COLOMBO, Sri Lanka, May 16--It's been called India's Vietnam. And as Sri Lanka's civil war continues to escalate off India's southern coast, the 17-year conflict threatens to draw in its larger neighbor once again.

For the Liberation Tigers of the Tamil Elam (LTTE), the tiny Jaffna Peninsula at the tip of the teardrop-shaped island symbolizes the collective desire for an ethnic homeland. The mainly Hindu Tamils say they are fighting discrimination by the majority Buddhist Sinhalese. United since British colonial rule, tensions between them increased after independence in 1948.

In the past month, LTTE fighters have fought Sri Lankan troops to come closer to taking Jaffna than they've been since losing the stronghold to the government five years ago.

In April, the LTTE took the garrison of Elephant Pass, which links the Jaffna Peninsula with the rest of Sri Lanka. Now the city of Jaffna itself appears ready to fall.

The last three phone lines to Jaffna from the capital, Colombo, were cut by Sri Lankan authorities days ago to enforce a news blackout imposed May 4. A Public Security Act is in force, which allows the government to seize property and ban demonstrations.

Aid workers contacted by satellite phone say the situation looks "very bleak," as between 2,000 and 5,000 highly motivated Tamil Tigers are overwhelming the 25,000 to 40,000 Sri Lankan forces who reportedly have little offensive capacity and the highest desertion rate in the world.

Observers in Colombo say Tiger artillery fire has surprised Sri Lanka's forces, using "global positioning system" (GPS) technology to hit their targets. "Militarily we have lost everything we were going to give away in negotiations (with the Tigers)," says a senior Sri Lankan political figure in Colombo.

Just across the water from Jaffna lies India's state of Tamil Nadu, whose inhabitants share ethnic and religious ties with Sri Lanka's Tamils. Tamil Nadu, the size of Florida, is home to about 55 million people, and Jaffna is closer to Tamil Nadu than Cuba is to Florida: Already, civilians fleeing the peninsula are crossing the Palk Strait to reach Tamil Nadu.

"Tamil nationalism is very strong," says Pamanabhan Ranganath Chari, director of the Institute of Peace and Conflict studies in New Delhi, who is a Tamil.

"Apart from the fact that the quarrel (in Sri Lanka) is between two groups of settlers, both of whom originated from India many hundreds of years ago, the fact is that the Tamils still have very strong...ties with their brethren in Sri Lanka. People from northern India and New Delhi can't really understand the strong Tamil bond."

In fact, earlier in the conflict, New Delhi had given support to Tamil militants, under what was often described as a misguided policy. Former Indian Prime Minister Indira Gandhi believed that it was in India's interest to show solidarity with the ethnic Tamils.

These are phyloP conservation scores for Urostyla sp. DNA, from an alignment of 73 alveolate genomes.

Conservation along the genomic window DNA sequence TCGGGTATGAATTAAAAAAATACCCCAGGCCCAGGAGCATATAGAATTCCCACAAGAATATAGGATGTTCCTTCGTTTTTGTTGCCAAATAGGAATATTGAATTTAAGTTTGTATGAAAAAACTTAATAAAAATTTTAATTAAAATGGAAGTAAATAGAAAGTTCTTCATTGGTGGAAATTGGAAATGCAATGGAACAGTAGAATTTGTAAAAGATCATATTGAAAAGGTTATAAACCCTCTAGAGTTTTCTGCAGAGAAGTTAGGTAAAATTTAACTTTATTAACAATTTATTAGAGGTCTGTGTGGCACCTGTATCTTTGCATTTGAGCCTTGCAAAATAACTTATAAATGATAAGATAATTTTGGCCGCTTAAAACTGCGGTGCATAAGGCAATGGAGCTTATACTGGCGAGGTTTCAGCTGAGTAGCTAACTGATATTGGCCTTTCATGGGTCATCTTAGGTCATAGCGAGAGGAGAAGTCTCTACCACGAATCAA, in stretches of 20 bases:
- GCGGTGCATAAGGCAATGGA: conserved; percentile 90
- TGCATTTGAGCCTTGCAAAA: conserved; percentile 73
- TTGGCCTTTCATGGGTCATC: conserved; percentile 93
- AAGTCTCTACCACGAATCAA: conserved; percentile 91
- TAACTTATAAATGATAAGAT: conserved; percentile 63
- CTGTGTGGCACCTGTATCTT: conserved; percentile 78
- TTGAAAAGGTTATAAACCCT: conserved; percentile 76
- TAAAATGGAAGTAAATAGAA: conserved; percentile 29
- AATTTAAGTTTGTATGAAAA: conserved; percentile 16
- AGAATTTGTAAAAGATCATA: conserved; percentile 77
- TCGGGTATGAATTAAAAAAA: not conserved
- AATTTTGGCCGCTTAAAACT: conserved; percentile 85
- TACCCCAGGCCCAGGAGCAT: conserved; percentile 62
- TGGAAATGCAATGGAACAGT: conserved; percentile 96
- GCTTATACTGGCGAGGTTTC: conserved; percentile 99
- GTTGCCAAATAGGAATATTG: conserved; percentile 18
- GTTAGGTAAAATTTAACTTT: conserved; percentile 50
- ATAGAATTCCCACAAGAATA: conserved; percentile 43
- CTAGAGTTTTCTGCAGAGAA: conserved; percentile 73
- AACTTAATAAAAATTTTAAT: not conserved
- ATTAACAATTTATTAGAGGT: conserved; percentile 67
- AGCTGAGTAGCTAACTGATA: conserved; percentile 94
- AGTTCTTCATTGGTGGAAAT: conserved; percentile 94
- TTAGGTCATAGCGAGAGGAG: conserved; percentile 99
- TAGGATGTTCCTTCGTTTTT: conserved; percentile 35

But during the government of her son Rajiv Gandhi, an accord was signed in 1987 under which a 6,000-strong Army contingent (the Indian Peace Keeping Force) provided protection for civilians in Jaffna. The IPKF faced guerrilla fighters--some of them barely in their teens--in a densely populated urban area already fortified and extensively land-mined. Their problems were complicated by the fact that it was impossible to distinguish between the Tigers and the Tamil civilians.

Public opinion in India turned against the government and 1,500 soldiers died before Indian troops pulled out in 1990. Prospects for further Indian involvement withered when Rajiv Gandhi was assassinated in southern India in 1991, allegedly by a female LTTE suicide bomber.

India doesn't want a 1987 reprise. Nor can it ignore the powerful Tamil parties in its governing coalition. Delhi-based political analyst Mahesh Rangarajan says that if India decides to help in Sri Lanka and if Tamil civilians are killed in the process, Tamils may pull out of India's government and cause its collapse.

On the other hand, after nuclear tests last year and President Clinton's visit this March, India finds its higher profile heightening awareness of its regional influence. To ignore Sri Lanka's plight might be viewed as an abdication of responsibility at a time when it is lobbying hard for a permanent seat on the United Nations Security Council.

India has scotched any speculation that it will give military assistance to the Sri Lankan Army. Even a delegation of Sri Lanka's Buddhist monks, who have historically opposed Indian involvement, petitioned the Indian high commissioner to Sri Lanka for military help.

But India has said that it is ready to mediate between the Sri Lankan government and the LTTE if approached by both sides. Norwegian facilitation began slowly earlier this year with both government and LTTE acceptance. And a handful of Western countries have also made the offer to mediate, if Sri Lanka and the LTTE both come to the table.

For her part, Sri Lankan President Chandrika Kumaratunga has stuck to a strategy that depends on defeating the LTTE militarily, while working with her political opposition to devolve power to Tamil regions in the north and east. But with politicians in the central government eyeing elections scheduled in August and the LTTE gaining territory, they so far seem unwilling to give up control.

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